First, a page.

£2,350-£3,500 VALUE (EST.)
$4,500-$6,500 VALUE (EST.)
$3,900-$6,000 VALUE (EST.)
¥21,000-¥30,000 VALUE (EST.)
€2,700-€4,050 VALUE (EST.)
$23,000-$35,000 VALUE (EST.)
¥430,000-¥630,000 VALUE (EST.)
$2,900-$4,300 VALUE (EST.)
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Signed Print Edition of 300
H 40cm x W 54cm
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|Auction Date||Auction House||Artwork|
Return to Seller
|April 2023||Phillips New York - United States||A Souvenir Of A Triple Bill For Andrea Velis - Signed Print|
|July 2020||Phillips New York - United States||A Souvenir Of A Triple Bill For Andrea Velis - Signed Print|
|November 2013||Bonhams New Bond Street - United Kingdom||A Souvenir Of A Triple Bill For Andrea Velis - Signed Print|
|December 2009||Bonhams New Bond Street - United Kingdom||A Souvenir Of A Triple Bill For Andrea Velis - Signed Print|
|October 2001||Christie's New York - United States||A Souvenir Of A Triple Bill For Andrea Velis - Signed Print|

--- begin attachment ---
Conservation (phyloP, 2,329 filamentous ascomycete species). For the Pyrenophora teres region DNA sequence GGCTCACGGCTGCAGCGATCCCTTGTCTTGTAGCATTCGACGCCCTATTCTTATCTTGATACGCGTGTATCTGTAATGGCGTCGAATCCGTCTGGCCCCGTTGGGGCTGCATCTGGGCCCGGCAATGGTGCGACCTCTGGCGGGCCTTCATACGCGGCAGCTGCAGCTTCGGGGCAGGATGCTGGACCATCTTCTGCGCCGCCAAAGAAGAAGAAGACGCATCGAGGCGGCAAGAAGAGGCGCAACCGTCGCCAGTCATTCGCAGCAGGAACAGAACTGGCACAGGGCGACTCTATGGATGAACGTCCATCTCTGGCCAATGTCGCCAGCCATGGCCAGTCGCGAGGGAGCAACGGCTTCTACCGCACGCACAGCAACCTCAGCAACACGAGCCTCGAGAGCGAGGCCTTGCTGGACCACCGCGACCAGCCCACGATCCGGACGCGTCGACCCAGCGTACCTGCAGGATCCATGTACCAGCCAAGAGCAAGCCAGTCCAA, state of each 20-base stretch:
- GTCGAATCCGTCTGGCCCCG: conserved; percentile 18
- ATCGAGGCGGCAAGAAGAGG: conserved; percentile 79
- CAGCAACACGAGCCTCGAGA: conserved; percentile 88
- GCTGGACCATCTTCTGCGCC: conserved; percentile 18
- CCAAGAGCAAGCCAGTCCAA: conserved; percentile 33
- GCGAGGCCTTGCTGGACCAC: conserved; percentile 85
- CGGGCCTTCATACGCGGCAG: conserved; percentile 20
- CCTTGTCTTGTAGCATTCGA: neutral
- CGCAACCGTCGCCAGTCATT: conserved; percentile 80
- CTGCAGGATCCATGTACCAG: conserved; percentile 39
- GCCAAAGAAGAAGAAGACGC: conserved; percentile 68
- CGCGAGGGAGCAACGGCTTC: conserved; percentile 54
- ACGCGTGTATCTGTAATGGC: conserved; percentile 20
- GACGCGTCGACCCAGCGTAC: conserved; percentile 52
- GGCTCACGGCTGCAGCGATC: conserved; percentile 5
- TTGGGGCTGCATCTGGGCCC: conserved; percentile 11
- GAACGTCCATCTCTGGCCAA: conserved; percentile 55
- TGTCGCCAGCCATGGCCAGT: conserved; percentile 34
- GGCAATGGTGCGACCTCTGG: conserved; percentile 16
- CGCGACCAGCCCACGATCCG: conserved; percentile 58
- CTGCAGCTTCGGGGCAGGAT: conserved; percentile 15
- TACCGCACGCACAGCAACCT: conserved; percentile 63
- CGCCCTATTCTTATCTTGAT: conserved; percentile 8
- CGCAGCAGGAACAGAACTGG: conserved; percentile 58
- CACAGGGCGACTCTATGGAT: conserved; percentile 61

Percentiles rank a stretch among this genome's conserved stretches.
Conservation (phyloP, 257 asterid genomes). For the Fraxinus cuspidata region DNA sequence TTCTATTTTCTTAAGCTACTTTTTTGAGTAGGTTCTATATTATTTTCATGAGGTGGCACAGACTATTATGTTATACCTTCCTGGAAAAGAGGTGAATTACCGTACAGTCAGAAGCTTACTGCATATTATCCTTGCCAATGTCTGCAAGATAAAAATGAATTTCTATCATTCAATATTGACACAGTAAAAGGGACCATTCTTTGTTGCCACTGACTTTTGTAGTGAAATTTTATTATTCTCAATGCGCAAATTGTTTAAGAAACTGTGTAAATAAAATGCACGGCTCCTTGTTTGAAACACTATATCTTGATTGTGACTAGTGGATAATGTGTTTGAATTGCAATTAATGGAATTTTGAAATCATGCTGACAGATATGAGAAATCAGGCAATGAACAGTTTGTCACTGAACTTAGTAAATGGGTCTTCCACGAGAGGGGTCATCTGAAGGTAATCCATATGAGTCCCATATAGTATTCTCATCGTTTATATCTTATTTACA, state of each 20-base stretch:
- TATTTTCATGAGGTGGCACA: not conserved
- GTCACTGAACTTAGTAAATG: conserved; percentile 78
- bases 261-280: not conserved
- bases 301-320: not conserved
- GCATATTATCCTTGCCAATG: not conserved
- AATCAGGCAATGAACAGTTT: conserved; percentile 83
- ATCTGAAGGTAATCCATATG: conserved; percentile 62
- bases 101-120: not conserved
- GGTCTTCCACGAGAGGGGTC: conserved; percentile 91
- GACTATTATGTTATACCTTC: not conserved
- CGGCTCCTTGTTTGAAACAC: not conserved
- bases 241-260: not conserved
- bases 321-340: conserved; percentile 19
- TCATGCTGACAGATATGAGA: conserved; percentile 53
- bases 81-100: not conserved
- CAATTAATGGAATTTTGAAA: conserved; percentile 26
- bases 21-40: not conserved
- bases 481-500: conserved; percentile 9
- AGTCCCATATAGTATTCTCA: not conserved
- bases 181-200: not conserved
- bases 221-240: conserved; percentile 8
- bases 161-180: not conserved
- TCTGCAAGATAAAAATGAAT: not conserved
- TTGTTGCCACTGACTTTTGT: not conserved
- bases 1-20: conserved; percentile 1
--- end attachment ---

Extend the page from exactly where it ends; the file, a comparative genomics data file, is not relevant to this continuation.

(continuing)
A Souvenir Of A Triple Bill For Andrea Velis, part of the seriesHockney And The Stage, is a signed intaglio print in an edition of 300. It was created as a tribute to Andrea Velis, an American opera singer who spent 33 seasons (totalling an amazing 1867 performances) working as a tenor at the Metropolitan Opera in New York, the name of which is written in bright colours above the orchestra pit. Echoing Hockney’s print for the ballet Parade, which featured a one-act scenario by French poet Jean Cocteau, Erik Satie’s name also adorns the top of the composition. The names of other French composers involved in the production of other famous plays, Maurice Ravel and Francis Poulenc, also feature prominently on the drop curtain — a recurring motif in Hockney’s works during this period — flanking the lively theatre scene below. A band of Pulcinella, characters originating in the commedia dell’arte of the 17th century, fill the stage, instilling a light-hearted and comic tone only intensified by a pair of inverted tricolore flags. Complete with speech-bubbles, borrowed from cartoons and filled with the words ‘What about the colour?’, they act as figurations of Hockney’s light-hearted self-awareness. On the left side of the print, another pulcinella, gesturally alluded to with light strokes of watercolour, responds to the questioning of his fellow actor – the colour is in fact in the theatre. Referencing Hockney’s admiration of all things theatrical — a medium he had been interested in from as early as 1975 — a trapeze acts as a frame for the piece’s title, its allusions to circus acrobatics giving the piece a playful and tongue-in-cheek feel which recalls Hockney’s 1964 piece,The Acrobat.